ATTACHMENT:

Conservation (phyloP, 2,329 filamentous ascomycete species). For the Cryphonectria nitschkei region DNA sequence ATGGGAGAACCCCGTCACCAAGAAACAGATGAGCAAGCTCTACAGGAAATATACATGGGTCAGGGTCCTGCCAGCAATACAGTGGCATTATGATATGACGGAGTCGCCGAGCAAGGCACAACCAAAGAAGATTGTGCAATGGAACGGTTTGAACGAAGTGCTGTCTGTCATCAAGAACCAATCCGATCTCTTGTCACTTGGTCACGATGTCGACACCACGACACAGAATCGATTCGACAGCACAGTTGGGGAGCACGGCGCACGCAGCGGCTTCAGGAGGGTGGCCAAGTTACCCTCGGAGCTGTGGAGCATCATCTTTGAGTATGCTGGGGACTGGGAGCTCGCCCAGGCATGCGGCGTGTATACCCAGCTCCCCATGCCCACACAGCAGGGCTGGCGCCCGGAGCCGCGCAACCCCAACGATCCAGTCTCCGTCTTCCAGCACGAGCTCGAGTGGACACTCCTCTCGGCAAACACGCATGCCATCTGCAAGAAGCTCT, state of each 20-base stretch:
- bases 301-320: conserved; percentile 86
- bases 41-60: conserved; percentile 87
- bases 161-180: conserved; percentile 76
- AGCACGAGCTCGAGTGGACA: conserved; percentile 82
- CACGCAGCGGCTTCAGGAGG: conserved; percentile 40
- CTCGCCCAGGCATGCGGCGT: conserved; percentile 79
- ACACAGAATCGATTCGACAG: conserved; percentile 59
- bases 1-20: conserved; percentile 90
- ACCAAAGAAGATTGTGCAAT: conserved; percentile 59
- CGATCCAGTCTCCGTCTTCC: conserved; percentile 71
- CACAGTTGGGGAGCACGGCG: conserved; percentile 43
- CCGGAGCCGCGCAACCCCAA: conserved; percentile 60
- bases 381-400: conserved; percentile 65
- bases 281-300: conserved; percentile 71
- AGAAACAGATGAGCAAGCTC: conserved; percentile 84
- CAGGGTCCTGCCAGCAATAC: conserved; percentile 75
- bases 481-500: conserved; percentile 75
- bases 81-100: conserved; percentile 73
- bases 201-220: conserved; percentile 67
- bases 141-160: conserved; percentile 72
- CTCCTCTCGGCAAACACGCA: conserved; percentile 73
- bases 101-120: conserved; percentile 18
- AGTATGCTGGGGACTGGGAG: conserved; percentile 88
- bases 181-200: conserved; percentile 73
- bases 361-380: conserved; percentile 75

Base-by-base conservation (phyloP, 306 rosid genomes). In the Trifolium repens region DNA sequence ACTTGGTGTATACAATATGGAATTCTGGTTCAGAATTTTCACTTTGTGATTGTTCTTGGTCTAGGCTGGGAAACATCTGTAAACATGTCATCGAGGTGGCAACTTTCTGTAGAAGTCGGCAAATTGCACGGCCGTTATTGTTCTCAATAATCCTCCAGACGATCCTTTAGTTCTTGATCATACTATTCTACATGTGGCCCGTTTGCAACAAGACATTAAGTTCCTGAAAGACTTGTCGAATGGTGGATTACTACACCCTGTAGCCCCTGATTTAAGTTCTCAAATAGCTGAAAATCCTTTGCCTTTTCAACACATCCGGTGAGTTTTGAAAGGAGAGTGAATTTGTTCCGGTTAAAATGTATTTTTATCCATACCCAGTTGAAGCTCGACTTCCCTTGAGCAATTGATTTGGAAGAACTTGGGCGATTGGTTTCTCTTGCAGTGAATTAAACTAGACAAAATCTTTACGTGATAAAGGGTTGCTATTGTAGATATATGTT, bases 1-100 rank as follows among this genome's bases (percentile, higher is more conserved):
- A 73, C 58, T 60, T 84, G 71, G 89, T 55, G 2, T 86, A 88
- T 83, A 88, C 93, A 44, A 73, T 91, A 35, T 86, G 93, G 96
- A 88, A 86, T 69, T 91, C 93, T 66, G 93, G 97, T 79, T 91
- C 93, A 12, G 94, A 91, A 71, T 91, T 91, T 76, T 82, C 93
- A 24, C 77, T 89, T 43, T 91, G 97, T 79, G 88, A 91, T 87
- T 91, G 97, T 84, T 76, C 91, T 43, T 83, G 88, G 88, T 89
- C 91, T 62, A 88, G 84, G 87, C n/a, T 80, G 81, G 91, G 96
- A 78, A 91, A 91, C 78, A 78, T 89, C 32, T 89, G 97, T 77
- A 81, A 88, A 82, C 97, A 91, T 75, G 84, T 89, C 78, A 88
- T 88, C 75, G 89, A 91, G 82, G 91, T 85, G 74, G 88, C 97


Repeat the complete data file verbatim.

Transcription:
Conservation (phyloP, 2,329 filamentous ascomycete species). For the Cryphonectria nitschkei region DNA sequence ATGGGAGAACCCCGTCACCAAGAAACAGATGAGCAAGCTCTACAGGAAATATACATGGGTCAGGGTCCTGCCAGCAATACAGTGGCATTATGATATGACGGAGTCGCCGAGCAAGGCACAACCAAAGAAGATTGTGCAATGGAACGGTTTGAACGAAGTGCTGTCTGTCATCAAGAACCAATCCGATCTCTTGTCACTTGGTCACGATGTCGACACCACGACACAGAATCGATTCGACAGCACAGTTGGGGAGCACGGCGCACGCAGCGGCTTCAGGAGGGTGGCCAAGTTACCCTCGGAGCTGTGGAGCATCATCTTTGAGTATGCTGGGGACTGGGAGCTCGCCCAGGCATGCGGCGTGTATACCCAGCTCCCCATGCCCACACAGCAGGGCTGGCGCCCGGAGCCGCGCAACCCCAACGATCCAGTCTCCGTCTTCCAGCACGAGCTCGAGTGGACACTCCTCTCGGCAAACACGCATGCCATCTGCAAGAAGCTCT, state of each 20-base stretch:
- bases 301-320: conserved; percentile 86
- bases 41-60: conserved; percentile 87
- bases 161-180: conserved; percentile 76
- AGCACGAGCTCGAGTGGACA: conserved; percentile 82
- CACGCAGCGGCTTCAGGAGG: conserved; percentile 40
- CTCGCCCAGGCATGCGGCGT: conserved; percentile 79
- ACACAGAATCGATTCGACAG: conserved; percentile 59
- bases 1-20: conserved; percentile 90
- ACCAAAGAAGATTGTGCAAT: conserved; percentile 59
- CGATCCAGTCTCCGTCTTCC: conserved; percentile 71
- CACAGTTGGGGAGCACGGCG: conserved; percentile 43
- CCGGAGCCGCGCAACCCCAA: conserved; percentile 60
- bases 381-400: conserved; percentile 65
- bases 281-300: conserved; percentile 71
- AGAAACAGATGAGCAAGCTC: conserved; percentile 84
- CAGGGTCCTGCCAGCAATAC: conserved; percentile 75
- bases 481-500: conserved; percentile 75
- bases 81-100: conserved; percentile 73
- bases 201-220: conserved; percentile 67
- bases 141-160: conserved; percentile 72
- CTCCTCTCGGCAAACACGCA: conserved; percentile 73
- bases 101-120: conserved; percentile 18
- AGTATGCTGGGGACTGGGAG: conserved; percentile 88
- bases 181-200: conserved; percentile 73
- bases 361-380: conserved; percentile 75

Base-by-base conservation (phyloP, 306 rosid genomes). In the Trifolium repens region DNA sequence ACTTGGTGTATACAATATGGAATTCTGGTTCAGAATTTTCACTTTGTGATTGTTCTTGGTCTAGGCTGGGAAACATCTGTAAACATGTCATCGAGGTGGCAACTTTCTGTAGAAGTCGGCAAATTGCACGGCCGTTATTGTTCTCAATAATCCTCCAGACGATCCTTTAGTTCTTGATCATACTATTCTACATGTGGCCCGTTTGCAACAAGACATTAAGTTCCTGAAAGACTTGTCGAATGGTGGATTACTACACCCTGTAGCCCCTGATTTAAGTTCTCAAATAGCTGAAAATCCTTTGCCTTTTCAACACATCCGGTGAGTTTTGAAAGGAGAGTGAATTTGTTCCGGTTAAAATGTATTTTTATCCATACCCAGTTGAAGCTCGACTTCCCTTGAGCAATTGATTTGGAAGAACTTGGGCGATTGGTTTCTCTTGCAGTGAATTAAACTAGACAAAATCTTTACGTGATAAAGGGTTGCTATTGTAGATATATGTT, bases 1-100 rank as follows among this genome's bases (percentile, higher is more conserved):
- A 73, C 58, T 60, T 84, G 71, G 89, T 55, G 2, T 86, A 88
- T 83, A 88, C 93, A 44, A 73, T 91, A 35, T 86, G 93, G 96
- A 88, A 86, T 69, T 91, C 93, T 66, G 93, G 97, T 79, T 91
- C 93, A 12, G 94, A 91, A 71, T 91, T 91, T 76, T 82, C 93
- A 24, C 77, T 89, T 43, T 91, G 97, T 79, G 88, A 91, T 87
- T 91, G 97, T 84, T 76, C 91, T 43, T 83, G 88, G 88, T 89
- C 91, T 62, A 88, G 84, G 87, C n/a, T 80, G 81, G 91, G 96
- A 78, A 91, A 91, C 78, A 78, T 89, C 32, T 89, G 97, T 77
- A 81, A 88, A 82, C 97, A 91, T 75, G 84, T 89, C 78, A 88
- T 88, C 75, G 89, A 91, G 82, G 91, T 85, G 74, G 88, C 97